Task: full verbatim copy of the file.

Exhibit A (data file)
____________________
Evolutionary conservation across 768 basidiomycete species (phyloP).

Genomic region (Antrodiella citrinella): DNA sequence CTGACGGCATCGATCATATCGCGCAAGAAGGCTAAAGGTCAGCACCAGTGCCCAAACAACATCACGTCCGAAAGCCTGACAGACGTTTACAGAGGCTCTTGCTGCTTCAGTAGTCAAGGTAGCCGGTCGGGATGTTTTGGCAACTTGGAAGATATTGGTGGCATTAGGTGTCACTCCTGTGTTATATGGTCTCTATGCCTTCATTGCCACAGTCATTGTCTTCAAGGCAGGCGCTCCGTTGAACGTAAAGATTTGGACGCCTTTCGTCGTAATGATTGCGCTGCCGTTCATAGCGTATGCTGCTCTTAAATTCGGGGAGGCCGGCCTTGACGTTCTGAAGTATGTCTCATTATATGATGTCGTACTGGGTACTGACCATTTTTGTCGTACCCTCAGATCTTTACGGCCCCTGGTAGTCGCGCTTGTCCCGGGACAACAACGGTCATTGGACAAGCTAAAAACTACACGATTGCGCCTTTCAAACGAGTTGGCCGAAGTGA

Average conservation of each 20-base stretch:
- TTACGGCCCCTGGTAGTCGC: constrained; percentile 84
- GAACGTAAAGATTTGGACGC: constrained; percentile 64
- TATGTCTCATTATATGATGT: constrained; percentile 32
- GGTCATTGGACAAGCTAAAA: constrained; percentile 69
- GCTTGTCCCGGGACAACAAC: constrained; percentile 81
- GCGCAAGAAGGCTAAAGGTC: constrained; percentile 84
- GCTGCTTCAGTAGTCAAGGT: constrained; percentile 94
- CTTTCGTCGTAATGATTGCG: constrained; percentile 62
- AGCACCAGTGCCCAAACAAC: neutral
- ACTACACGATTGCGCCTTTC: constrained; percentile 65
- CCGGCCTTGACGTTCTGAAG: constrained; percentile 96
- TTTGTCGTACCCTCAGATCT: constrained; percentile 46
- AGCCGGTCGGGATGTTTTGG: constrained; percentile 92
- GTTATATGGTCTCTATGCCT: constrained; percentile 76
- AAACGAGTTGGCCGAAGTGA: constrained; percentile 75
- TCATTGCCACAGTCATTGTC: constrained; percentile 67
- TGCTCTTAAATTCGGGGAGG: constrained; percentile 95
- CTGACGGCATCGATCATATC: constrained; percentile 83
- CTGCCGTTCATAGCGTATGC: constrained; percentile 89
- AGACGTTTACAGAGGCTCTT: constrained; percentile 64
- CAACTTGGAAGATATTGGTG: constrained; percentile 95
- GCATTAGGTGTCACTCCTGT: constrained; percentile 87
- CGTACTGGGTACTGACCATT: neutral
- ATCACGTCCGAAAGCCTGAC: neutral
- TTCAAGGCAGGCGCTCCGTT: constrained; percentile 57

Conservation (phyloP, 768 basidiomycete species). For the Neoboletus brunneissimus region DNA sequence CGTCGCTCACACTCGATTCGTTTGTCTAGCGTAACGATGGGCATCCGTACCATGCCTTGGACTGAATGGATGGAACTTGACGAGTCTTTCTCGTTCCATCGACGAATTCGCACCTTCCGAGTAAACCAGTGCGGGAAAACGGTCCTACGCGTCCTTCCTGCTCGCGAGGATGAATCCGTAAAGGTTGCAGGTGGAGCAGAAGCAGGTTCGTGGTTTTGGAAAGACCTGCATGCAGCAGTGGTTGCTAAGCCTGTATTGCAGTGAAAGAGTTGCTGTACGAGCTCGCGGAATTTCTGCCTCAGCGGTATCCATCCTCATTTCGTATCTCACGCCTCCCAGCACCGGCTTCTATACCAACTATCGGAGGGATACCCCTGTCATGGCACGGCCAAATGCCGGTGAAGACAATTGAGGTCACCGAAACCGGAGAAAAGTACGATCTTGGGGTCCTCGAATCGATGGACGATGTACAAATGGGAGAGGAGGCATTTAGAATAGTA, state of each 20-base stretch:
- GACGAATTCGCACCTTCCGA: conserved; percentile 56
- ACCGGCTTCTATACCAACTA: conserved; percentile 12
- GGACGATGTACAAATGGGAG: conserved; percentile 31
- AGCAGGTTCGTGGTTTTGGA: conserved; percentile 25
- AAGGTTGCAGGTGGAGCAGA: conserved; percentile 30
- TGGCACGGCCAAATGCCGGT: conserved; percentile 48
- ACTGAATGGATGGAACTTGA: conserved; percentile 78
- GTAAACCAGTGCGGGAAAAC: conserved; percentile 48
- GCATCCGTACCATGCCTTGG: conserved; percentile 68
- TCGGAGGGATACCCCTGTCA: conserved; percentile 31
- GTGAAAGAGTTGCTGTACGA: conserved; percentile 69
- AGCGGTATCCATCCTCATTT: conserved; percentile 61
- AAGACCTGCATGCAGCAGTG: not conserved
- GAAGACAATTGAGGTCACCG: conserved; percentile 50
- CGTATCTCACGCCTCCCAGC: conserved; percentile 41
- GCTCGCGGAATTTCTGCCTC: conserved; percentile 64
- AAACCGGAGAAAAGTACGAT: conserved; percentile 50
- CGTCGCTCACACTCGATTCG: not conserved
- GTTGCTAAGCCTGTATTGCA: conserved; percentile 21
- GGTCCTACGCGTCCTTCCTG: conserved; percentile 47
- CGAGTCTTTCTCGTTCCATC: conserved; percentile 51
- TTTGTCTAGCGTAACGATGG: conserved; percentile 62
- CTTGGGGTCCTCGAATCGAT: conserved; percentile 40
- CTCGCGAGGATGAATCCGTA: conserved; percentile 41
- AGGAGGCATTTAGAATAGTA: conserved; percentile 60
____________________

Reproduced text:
Evolutionary conservation across 768 basidiomycete species (phyloP).

Genomic region (Antrodiella citrinella): DNA sequence CTGACGGCATCGATCATATCGCGCAAGAAGGCTAAAGGTCAGCACCAGTGCCCAAACAACATCACGTCCGAAAGCCTGACAGACGTTTACAGAGGCTCTTGCTGCTTCAGTAGTCAAGGTAGCCGGTCGGGATGTTTTGGCAACTTGGAAGATATTGGTGGCATTAGGTGTCACTCCTGTGTTATATGGTCTCTATGCCTTCATTGCCACAGTCATTGTCTTCAAGGCAGGCGCTCCGTTGAACGTAAAGATTTGGACGCCTTTCGTCGTAATGATTGCGCTGCCGTTCATAGCGTATGCTGCTCTTAAATTCGGGGAGGCCGGCCTTGACGTTCTGAAGTATGTCTCATTATATGATGTCGTACTGGGTACTGACCATTTTTGTCGTACCCTCAGATCTTTACGGCCCCTGGTAGTCGCGCTTGTCCCGGGACAACAACGGTCATTGGACAAGCTAAAAACTACACGATTGCGCCTTTCAAACGAGTTGGCCGAAGTGA

Average conservation of each 20-base stretch:
- TTACGGCCCCTGGTAGTCGC: constrained; percentile 84
- GAACGTAAAGATTTGGACGC: constrained; percentile 64
- TATGTCTCATTATATGATGT: constrained; percentile 32
- GGTCATTGGACAAGCTAAAA: constrained; percentile 69
- GCTTGTCCCGGGACAACAAC: constrained; percentile 81
- GCGCAAGAAGGCTAAAGGTC: constrained; percentile 84
- GCTGCTTCAGTAGTCAAGGT: constrained; percentile 94
- CTTTCGTCGTAATGATTGCG: constrained; percentile 62
- AGCACCAGTGCCCAAACAAC: neutral
- ACTACACGATTGCGCCTTTC: constrained; percentile 65
- CCGGCCTTGACGTTCTGAAG: constrained; percentile 96
- TTTGTCGTACCCTCAGATCT: constrained; percentile 46
- AGCCGGTCGGGATGTTTTGG: constrained; percentile 92
- GTTATATGGTCTCTATGCCT: constrained; percentile 76
- AAACGAGTTGGCCGAAGTGA: constrained; percentile 75
- TCATTGCCACAGTCATTGTC: constrained; percentile 67
- TGCTCTTAAATTCGGGGAGG: constrained; percentile 95
- CTGACGGCATCGATCATATC: constrained; percentile 83
- CTGCCGTTCATAGCGTATGC: constrained; percentile 89
- AGACGTTTACAGAGGCTCTT: constrained; percentile 64
- CAACTTGGAAGATATTGGTG: constrained; percentile 95
- GCATTAGGTGTCACTCCTGT: constrained; percentile 87
- CGTACTGGGTACTGACCATT: neutral
- ATCACGTCCGAAAGCCTGAC: neutral
- TTCAAGGCAGGCGCTCCGTT: constrained; percentile 57

Conservation (phyloP, 768 basidiomycete species). For the Neoboletus brunneissimus region DNA sequence CGTCGCTCACACTCGATTCGTTTGTCTAGCGTAACGATGGGCATCCGTACCATGCCTTGGACTGAATGGATGGAACTTGACGAGTCTTTCTCGTTCCATCGACGAATTCGCACCTTCCGAGTAAACCAGTGCGGGAAAACGGTCCTACGCGTCCTTCCTGCTCGCGAGGATGAATCCGTAAAGGTTGCAGGTGGAGCAGAAGCAGGTTCGTGGTTTTGGAAAGACCTGCATGCAGCAGTGGTTGCTAAGCCTGTATTGCAGTGAAAGAGTTGCTGTACGAGCTCGCGGAATTTCTGCCTCAGCGGTATCCATCCTCATTTCGTATCTCACGCCTCCCAGCACCGGCTTCTATACCAACTATCGGAGGGATACCCCTGTCATGGCACGGCCAAATGCCGGTGAAGACAATTGAGGTCACCGAAACCGGAGAAAAGTACGATCTTGGGGTCCTCGAATCGATGGACGATGTACAAATGGGAGAGGAGGCATTTAGAATAGTA, state of each 20-base stretch:
- GACGAATTCGCACCTTCCGA: conserved; percentile 56
- ACCGGCTTCTATACCAACTA: conserved; percentile 12
- GGACGATGTACAAATGGGAG: conserved; percentile 31
- AGCAGGTTCGTGGTTTTGGA: conserved; percentile 25
- AAGGTTGCAGGTGGAGCAGA: conserved; percentile 30
- TGGCACGGCCAAATGCCGGT: conserved; percentile 48
- ACTGAATGGATGGAACTTGA: conserved; percentile 78
- GTAAACCAGTGCGGGAAAAC: conserved; percentile 48
- GCATCCGTACCATGCCTTGG: conserved; percentile 68
- TCGGAGGGATACCCCTGTCA: conserved; percentile 31
- GTGAAAGAGTTGCTGTACGA: conserved; percentile 69
- AGCGGTATCCATCCTCATTT: conserved; percentile 61
- AAGACCTGCATGCAGCAGTG: not conserved
- GAAGACAATTGAGGTCACCG: conserved; percentile 50
- CGTATCTCACGCCTCCCAGC: conserved; percentile 41
- GCTCGCGGAATTTCTGCCTC: conserved; percentile 64
- AAACCGGAGAAAAGTACGAT: conserved; percentile 50
- CGTCGCTCACACTCGATTCG: not conserved
- GTTGCTAAGCCTGTATTGCA: conserved; percentile 21
- GGTCCTACGCGTCCTTCCTG: conserved; percentile 47
- CGAGTCTTTCTCGTTCCATC: conserved; percentile 51
- TTTGTCTAGCGTAACGATGG: conserved; percentile 62
- CTTGGGGTCCTCGAATCGAT: conserved; percentile 40
- CTCGCGAGGATGAATCCGTA: conserved; percentile 41
- AGGAGGCATTTAGAATAGTA: conserved; percentile 60